Swedroe: Iconic Report Supports Index Investing

September 27, 2017

Since 2002, S&P Dow Jones Indices has published its S&P Indices Versus Active (SPIVA) scorecards, which compare the performance of actively managed equity mutual funds to their appropriate index benchmarks. The 2017 midyear scorecard includes 15 years of data.


Following are some of the highlights from the report:

  • Over the five-year period, 82% of large-cap managers, 87% of midcap managers and 94% of small-cap managers lagged their respective benchmarks. Note that the performance of active managers was the worst in the very asset class they claim is the most inefficient.
  • Over the 15-year investment horizon, 93% of large-cap managers, 94% of midcap managers, 94% of small-cap managers and 82% of REIT managers failed to outperform on a relative basis. Again, note the poor performance in small-caps, as just 6% of active funds outperformed their benchmark index.
  • Over the 15-year horizon, on an equal-weighted (asset-weighted) basis, active large-cap managers underperformed by 1.5 percentage points (0.9 percentage points), active midcap managers underperformed by 1.9 percentage points (1.3 percentage points), active small-cap managers underperformed by 2.3 percentage points (1.6 percentage points) and active REIT managers underperformed by 0.8 percentage points (0.5 percentage points). Note that multicap managers, who have the supposed advantage of being able to move across asset classes, underperformed by 1.3 percentage points (0.4 percentage points). Again, the worst performance was in the supposedly inefficient small-cap space.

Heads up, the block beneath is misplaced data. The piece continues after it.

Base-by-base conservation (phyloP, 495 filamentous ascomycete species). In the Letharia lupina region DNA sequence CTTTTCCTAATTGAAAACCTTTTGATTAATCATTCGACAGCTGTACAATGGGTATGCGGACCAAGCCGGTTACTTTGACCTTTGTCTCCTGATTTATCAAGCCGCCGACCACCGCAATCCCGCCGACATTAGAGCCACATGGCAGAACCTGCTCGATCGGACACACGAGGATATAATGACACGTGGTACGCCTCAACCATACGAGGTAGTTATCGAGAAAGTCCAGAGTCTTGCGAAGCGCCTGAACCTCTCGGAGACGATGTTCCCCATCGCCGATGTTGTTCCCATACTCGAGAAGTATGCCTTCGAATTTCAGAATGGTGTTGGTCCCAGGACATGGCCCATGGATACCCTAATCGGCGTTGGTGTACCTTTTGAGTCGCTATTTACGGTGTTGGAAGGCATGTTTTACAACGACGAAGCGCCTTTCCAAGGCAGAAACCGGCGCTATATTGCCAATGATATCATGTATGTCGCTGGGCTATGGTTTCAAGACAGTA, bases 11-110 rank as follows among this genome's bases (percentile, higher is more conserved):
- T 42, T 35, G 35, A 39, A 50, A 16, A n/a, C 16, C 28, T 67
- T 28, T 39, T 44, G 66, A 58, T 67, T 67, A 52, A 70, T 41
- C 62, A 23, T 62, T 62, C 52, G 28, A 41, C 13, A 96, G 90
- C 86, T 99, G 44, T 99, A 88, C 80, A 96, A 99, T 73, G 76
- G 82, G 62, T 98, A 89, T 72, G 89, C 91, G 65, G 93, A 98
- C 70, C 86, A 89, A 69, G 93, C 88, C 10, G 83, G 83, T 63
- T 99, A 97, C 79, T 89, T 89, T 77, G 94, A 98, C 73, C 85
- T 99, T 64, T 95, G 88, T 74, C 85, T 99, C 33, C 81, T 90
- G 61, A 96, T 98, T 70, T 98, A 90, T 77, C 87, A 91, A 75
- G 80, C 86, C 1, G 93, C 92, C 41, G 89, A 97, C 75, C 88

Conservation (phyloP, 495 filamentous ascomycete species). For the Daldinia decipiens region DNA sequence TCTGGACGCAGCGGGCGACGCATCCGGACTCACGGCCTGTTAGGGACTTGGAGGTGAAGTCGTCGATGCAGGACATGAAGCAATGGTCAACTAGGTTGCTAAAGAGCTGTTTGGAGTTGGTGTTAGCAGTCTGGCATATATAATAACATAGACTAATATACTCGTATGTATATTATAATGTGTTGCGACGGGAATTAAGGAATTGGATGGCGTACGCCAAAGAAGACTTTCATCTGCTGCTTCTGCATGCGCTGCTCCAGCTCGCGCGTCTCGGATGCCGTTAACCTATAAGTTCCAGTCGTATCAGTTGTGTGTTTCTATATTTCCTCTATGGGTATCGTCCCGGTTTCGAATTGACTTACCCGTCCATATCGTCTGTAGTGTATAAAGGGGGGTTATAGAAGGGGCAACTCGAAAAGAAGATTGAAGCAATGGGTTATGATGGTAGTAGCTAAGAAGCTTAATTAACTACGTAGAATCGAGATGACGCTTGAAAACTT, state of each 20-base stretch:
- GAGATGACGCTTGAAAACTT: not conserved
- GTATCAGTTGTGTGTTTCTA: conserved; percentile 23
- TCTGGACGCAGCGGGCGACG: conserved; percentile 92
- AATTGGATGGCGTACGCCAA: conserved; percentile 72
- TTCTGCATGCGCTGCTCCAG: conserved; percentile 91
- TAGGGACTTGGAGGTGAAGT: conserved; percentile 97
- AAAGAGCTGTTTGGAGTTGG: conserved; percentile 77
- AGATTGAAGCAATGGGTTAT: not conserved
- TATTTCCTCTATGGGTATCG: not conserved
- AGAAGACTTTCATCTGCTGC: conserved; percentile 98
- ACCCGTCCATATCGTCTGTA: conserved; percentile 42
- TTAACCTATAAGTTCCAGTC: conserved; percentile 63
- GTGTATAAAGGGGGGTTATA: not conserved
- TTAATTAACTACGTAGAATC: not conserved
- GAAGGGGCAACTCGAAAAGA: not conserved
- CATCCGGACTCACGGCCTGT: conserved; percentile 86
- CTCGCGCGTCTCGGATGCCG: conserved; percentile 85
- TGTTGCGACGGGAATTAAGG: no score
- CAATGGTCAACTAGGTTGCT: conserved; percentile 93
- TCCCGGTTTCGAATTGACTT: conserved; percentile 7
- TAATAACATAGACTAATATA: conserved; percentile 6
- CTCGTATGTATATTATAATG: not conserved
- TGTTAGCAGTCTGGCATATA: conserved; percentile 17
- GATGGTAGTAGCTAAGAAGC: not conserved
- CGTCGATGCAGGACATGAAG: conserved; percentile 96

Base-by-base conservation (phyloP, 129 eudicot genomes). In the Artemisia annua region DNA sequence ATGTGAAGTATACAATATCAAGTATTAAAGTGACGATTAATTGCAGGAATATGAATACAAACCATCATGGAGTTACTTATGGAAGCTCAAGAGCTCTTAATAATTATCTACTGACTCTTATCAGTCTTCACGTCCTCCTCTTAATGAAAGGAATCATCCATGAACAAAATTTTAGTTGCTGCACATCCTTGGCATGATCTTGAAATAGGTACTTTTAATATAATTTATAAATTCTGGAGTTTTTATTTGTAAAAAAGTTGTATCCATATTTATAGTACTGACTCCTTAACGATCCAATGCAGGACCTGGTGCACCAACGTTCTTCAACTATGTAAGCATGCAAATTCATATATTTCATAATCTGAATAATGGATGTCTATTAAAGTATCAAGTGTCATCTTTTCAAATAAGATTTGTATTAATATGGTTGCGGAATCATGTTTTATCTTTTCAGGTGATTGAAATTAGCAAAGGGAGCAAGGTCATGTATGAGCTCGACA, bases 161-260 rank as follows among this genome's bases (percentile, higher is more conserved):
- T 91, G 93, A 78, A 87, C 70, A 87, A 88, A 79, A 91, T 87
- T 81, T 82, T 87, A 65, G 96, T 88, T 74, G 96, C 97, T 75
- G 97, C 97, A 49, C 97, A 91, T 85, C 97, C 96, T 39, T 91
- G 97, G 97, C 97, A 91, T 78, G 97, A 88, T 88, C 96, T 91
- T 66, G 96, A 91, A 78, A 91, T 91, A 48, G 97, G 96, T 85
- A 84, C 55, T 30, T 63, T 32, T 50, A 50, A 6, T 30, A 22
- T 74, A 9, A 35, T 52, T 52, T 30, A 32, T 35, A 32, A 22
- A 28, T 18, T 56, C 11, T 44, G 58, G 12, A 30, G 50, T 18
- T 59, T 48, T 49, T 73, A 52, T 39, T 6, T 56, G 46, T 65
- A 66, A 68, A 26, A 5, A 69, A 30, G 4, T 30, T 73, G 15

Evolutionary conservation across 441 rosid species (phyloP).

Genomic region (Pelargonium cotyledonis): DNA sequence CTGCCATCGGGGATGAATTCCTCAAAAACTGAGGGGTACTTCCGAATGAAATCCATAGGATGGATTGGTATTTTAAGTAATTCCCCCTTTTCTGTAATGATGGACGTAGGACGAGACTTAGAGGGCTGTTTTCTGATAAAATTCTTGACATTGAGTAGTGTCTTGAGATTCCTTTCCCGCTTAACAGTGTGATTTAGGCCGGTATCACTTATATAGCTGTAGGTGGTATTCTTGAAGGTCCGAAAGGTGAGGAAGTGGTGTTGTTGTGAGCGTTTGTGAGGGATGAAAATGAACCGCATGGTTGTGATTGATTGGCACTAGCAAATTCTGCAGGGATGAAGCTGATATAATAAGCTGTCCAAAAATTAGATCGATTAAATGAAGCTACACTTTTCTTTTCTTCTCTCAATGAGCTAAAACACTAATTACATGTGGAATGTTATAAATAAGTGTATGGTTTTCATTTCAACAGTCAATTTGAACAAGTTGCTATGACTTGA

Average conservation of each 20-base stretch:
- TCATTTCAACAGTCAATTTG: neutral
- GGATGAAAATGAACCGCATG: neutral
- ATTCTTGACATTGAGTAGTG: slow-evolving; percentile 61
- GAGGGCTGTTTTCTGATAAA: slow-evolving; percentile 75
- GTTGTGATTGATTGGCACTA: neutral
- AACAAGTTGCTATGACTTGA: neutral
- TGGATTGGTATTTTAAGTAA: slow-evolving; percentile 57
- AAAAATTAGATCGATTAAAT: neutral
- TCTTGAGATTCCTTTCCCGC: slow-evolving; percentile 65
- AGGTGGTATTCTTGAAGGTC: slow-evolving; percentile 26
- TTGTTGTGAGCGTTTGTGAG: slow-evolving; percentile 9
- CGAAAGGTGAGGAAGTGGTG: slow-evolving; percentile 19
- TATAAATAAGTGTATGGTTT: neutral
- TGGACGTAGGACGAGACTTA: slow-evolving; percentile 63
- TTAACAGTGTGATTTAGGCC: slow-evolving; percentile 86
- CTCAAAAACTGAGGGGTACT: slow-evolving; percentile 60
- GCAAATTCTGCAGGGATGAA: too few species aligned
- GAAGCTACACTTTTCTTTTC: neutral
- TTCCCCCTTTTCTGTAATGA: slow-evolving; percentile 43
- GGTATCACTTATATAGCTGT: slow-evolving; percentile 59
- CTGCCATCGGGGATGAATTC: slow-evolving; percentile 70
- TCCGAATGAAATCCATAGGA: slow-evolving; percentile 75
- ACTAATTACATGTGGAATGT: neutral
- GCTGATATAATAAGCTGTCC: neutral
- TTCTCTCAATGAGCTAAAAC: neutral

• Over the 3-, 5-, 10- and 15-year investment horizons, managers across all international equity categories underperformed their respective benchmarks. Over the 15-year horizon, 85% of active global funds underperformed, 92% of international funds underperformed, 83% of international small-cap funds underperformed and, in the supposedly inefficient emerging markets, 95% of active funds underperformed.
  • Over the 15-year horizon, on an equal-weighted (asset-weighted) basis, active global funds underperformed by 0.8 percentage points (0 percentage points), active international funds underperformed by 2.0 percentage points (0.6 percentage points) and active international small funds underperformed by 1.1 percentage points (0.3 percentage points). Emerging market funds produced the worst performance, underperforming by 2.5 percentage points (1.4 percentage points).
  • Highlighting the importance of taking into account survivorship bias, over the 15-year period, more than 58% of domestic equity funds, 55% of international equity funds and approximately 47% of all fixed-income funds were merged or liquidated.

While I believe the preceding data is compelling evidence of the active management industry’s failure to generate alpha, it’s important to note that all the report’s figures are based on pretax returns.

Given that actively managed funds’ higher turnover generally makes them less tax efficient, on an after-tax basis, the failure rates would likely be much higher (taxes are often the highest expense for actively managed funds).


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